Letting your children play outside, without structure or goals, is now quaintly called “free-range parenting.” This used to be the norm, of course. Kids would come home from school, and other than homework, light chores, or the occasional piano lesson, they were free to play on their own. Playdates were sometimes arranged, (aka going to a friend’s house) but often kids played spontaneously with neighbors, siblings, or on their own.

Unstructured imaginative play has been shown to have positive effects on children’s brain development. Recently rereading To Kill a Mockingbird, I was struck by the descriptions of the kids’ inventive games, ones that I have no doubt were based on the childhoods of Harper Lee and her friend Truman Capote. This kind of play certainly seems to have worked out well for them.

When things go wrong, people now look to the parents for the answers. Capote, famously self-destructive and alcoholic, no doubt suffered from being left by his mother in the care of elderly aunts for years at a time. Lee never married, which was unusual for the era, but it was hardly tragic, and she seemed content quietly living until her 90s. Her failure to publish another book in her lifetime is seen by some as evidence of neurosis, but perhaps it was due more to wisdom. But there is no evidence that the parents of these two beloved authors ever castigated themselves for their failures to produce a perfect child. 

Writer David Sheff, whose poignant memoir Beautiful Boy, follows his son Nic from a contented childhood into a near fatal meth addiction, asks himself again and again how he failed his son. He sees his divorce from Nic’s mother and a long distance shared custody arrangement as having been unduly stressful, but he can’t fully explain how such a promising child became so desperate. Was it a series of accidents, e.g. a sensitive young adolescent meeting with bad timing, bad friends, and a bad social culture?

Maybe it’s karma, Sheff wonders. It is sometimes mystifying to see troubled kids from healthy families and solid kids who seem to emerge from nuthouses. Of course, we don’t always know what’s really going on at home, but as a therapist I am often more surprised at a patient’s level of health than pathology, given what they describe.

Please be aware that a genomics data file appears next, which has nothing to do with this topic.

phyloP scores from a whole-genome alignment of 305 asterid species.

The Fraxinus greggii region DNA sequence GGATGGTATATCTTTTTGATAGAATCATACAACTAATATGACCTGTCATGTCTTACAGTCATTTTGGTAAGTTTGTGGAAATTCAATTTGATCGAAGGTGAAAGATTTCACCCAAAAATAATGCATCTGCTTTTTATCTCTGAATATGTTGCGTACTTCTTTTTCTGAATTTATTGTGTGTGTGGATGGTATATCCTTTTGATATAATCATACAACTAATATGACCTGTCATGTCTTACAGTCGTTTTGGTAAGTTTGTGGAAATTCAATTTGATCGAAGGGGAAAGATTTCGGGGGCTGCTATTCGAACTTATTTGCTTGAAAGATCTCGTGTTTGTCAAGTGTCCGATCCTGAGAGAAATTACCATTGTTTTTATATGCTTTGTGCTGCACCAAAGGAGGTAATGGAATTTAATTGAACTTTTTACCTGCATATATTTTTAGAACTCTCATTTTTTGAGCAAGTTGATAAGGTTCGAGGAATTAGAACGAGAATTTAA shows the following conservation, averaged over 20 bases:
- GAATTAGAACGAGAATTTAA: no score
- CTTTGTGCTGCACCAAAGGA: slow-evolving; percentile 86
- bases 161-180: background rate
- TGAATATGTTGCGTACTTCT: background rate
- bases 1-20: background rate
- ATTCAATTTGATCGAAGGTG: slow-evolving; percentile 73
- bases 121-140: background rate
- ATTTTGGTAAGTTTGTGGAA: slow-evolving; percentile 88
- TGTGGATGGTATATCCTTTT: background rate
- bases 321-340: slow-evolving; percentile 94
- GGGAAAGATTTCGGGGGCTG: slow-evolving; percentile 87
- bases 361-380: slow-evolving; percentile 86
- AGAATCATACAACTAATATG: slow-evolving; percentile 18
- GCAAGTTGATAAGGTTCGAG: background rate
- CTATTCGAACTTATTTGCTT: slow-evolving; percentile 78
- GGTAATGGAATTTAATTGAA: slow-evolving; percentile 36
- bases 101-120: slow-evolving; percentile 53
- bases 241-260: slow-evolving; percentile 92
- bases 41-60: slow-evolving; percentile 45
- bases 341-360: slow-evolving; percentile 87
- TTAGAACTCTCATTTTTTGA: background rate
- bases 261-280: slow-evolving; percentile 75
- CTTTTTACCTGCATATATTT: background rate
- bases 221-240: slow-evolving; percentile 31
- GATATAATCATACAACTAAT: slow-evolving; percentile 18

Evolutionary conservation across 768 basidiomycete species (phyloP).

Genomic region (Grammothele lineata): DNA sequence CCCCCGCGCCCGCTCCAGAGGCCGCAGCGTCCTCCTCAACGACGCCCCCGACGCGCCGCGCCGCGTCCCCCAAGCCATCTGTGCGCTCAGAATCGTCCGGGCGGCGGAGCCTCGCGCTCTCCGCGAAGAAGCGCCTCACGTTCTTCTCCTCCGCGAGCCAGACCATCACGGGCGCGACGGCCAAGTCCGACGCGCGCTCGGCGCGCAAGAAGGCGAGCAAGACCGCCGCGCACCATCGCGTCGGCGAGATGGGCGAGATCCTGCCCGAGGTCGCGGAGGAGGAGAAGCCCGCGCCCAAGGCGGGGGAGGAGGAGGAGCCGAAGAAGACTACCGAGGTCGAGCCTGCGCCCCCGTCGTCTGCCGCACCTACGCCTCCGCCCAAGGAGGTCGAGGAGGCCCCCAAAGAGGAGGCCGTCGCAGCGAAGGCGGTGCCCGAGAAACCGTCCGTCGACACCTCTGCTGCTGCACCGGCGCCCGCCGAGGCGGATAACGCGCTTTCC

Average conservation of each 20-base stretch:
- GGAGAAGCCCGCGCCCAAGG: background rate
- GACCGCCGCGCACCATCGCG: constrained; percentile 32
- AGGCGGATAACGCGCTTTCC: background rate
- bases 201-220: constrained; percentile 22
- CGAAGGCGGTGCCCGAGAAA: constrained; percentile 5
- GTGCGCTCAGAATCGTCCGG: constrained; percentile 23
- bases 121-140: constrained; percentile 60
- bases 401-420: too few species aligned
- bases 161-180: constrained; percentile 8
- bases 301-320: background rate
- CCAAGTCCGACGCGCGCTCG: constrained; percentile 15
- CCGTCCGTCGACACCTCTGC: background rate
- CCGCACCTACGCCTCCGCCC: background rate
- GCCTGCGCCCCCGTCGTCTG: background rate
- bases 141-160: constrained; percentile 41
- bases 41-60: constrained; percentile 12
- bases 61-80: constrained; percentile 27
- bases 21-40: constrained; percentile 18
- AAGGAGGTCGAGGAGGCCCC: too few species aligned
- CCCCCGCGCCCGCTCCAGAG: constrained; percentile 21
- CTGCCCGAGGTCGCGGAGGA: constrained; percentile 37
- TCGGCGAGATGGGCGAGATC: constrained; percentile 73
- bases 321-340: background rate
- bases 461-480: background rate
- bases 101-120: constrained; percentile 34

A book called The Invulnerable Child studied kids from disastrous backgrounds, trying to identify what factors contributed to the success of kids who do well in spite of environment. A chief finding was that they seemed to be able to find nurturing people around them—a grandparent, a coach, a teacher, etc.—and flourish on whatever extra attention they could get from them, gobbling up these crumbs like the hungry children they were.

Things have definitely improved since the days when all pathology was blamed on parents, especially mothers. Schizophrenia was the result of a “schizophrenic mother.” The mothers of autistic kids were labeled “refrigerator moms.” Both conditions are now seen as related to physical, rather than psychological factors, present at birth.

Still, helping kids grow up well is a parent’s duty and privilege. But we may have lost sight of the ingredients in the secret sauce. Success is success, but is it the key to a good life? Long before this parenting craze began, Franny, a beloved J.D. Salinger character, voices a very Salinger-esque opinion on the matter: “I’m sick of not having the courage to be an absolute nobody.”